Purpose. This study examined the proportion of sexual offenders in England and Wales who exhibited ‘crossover’ in their choice of victim, as defined by age, gender and relationship to the offender. It subsequently aimed to identify criminal and demographic variables predictive of crossover.
Method. The sample comprised 1,345 adult male sexual offenders. All had offended against multiple victims and had been discharged from custody in England and Wales between 1992 and 1996. Offence summaries within police records were used to collect victim details for each sexual conviction for each offender, and criminal conviction histories were obtained from the Offenders Index for the sample.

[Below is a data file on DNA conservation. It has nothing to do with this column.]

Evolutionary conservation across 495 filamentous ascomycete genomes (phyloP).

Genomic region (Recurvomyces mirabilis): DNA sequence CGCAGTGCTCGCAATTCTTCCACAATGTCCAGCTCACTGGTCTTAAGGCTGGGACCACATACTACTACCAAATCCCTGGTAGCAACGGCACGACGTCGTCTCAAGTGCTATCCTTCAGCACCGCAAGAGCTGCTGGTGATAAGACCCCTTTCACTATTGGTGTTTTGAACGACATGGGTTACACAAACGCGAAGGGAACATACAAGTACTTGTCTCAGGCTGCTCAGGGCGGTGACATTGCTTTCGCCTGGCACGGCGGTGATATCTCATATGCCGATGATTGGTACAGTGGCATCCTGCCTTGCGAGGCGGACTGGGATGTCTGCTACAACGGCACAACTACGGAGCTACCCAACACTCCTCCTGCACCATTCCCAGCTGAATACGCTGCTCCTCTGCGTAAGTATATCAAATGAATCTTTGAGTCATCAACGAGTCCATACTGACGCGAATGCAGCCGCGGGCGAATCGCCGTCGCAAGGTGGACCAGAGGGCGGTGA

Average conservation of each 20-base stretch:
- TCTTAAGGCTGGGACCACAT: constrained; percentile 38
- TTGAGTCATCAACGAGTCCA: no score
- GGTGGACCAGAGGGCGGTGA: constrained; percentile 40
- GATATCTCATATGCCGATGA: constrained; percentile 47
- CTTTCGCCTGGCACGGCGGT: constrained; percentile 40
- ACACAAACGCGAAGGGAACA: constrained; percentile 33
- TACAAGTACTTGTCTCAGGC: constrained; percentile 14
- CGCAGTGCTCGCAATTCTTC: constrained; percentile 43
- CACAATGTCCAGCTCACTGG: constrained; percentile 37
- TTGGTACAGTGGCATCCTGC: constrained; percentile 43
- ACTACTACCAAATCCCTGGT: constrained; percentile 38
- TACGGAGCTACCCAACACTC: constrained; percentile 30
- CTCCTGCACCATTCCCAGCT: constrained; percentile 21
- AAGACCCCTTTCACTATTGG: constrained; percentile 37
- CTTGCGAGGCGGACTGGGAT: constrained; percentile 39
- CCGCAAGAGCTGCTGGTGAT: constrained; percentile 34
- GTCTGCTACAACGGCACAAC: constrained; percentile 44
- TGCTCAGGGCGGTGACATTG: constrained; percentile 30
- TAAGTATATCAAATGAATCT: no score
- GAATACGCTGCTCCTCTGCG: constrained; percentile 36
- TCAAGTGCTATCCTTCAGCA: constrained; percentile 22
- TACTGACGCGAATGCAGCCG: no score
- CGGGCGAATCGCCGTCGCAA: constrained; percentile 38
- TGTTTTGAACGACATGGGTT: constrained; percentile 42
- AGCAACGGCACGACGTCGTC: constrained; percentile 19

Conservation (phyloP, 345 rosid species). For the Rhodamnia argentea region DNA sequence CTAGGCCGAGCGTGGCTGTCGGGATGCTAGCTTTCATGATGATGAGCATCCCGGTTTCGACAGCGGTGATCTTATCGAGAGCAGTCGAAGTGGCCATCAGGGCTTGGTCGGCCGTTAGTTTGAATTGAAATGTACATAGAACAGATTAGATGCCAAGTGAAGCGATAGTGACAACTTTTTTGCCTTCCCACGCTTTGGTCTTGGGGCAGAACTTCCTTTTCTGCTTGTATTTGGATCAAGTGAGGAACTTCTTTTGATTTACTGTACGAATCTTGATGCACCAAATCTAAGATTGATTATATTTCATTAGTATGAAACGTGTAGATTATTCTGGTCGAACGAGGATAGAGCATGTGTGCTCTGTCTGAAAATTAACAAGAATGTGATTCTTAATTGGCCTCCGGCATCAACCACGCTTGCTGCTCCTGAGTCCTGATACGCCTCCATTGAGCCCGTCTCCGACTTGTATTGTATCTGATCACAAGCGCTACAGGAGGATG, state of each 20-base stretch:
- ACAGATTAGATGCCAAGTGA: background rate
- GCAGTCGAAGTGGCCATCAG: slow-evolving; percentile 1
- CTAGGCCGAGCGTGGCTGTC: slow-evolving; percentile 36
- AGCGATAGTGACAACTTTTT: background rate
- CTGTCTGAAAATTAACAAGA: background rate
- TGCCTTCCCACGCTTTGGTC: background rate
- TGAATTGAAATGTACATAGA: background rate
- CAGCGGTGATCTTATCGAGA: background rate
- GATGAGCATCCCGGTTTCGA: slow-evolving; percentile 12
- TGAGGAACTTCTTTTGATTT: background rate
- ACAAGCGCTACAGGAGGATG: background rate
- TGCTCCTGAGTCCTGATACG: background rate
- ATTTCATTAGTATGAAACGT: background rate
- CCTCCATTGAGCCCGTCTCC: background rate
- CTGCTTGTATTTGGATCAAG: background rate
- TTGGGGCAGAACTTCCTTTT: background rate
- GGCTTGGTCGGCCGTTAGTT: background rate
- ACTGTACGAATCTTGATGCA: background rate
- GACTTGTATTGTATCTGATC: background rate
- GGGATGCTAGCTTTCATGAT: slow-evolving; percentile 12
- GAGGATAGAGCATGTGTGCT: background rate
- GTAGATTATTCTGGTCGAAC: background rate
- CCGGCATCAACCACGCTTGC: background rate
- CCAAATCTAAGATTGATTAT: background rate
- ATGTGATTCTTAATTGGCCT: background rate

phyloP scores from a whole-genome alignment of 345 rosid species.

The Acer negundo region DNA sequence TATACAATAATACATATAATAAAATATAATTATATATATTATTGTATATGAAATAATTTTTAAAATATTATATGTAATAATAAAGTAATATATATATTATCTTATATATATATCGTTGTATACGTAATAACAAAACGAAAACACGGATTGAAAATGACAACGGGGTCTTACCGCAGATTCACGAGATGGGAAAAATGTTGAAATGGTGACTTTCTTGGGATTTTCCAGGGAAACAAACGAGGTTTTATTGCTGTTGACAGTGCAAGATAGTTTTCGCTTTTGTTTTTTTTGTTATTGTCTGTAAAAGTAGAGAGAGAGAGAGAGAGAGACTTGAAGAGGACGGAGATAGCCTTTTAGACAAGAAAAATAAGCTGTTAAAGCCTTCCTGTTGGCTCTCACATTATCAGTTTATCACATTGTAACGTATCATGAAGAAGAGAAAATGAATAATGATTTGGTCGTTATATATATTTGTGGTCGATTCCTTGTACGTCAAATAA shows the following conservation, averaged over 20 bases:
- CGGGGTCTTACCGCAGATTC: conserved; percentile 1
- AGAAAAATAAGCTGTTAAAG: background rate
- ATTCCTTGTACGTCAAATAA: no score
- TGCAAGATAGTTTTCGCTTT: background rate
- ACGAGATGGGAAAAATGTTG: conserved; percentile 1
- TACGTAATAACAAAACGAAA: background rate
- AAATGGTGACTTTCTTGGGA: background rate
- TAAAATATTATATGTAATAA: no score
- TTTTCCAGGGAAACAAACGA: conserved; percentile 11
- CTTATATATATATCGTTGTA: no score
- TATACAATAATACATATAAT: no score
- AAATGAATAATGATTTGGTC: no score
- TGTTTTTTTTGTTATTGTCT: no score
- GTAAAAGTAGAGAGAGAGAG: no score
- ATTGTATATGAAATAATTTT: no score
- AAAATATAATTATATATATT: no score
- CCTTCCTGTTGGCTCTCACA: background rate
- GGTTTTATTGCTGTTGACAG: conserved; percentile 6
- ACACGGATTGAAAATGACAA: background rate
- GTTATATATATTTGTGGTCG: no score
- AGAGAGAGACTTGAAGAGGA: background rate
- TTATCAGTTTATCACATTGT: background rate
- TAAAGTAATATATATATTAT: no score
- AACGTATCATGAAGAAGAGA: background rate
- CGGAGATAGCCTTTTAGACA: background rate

Results. A quarter of the sample (24.5%, n = 330) demonstrated crossover behaviour in regard to at least one of the victim dimensions examined (i.e. age, gender or relationship). Using the risk predictor Static-99, these offenders were found to be significantly riskier than those who did not display crossover behaviour. Multinomial regression failed to identify reliable variables predictive of crossover.
Conclusions. The findings from this study are likely to represent an underestimate of the prevalence of crossover within sexual offenders in England and Wales. Reasons for this are discussed, and the implications of crossover for offender risk assessment, treatment, community supervision and policing practices are explored.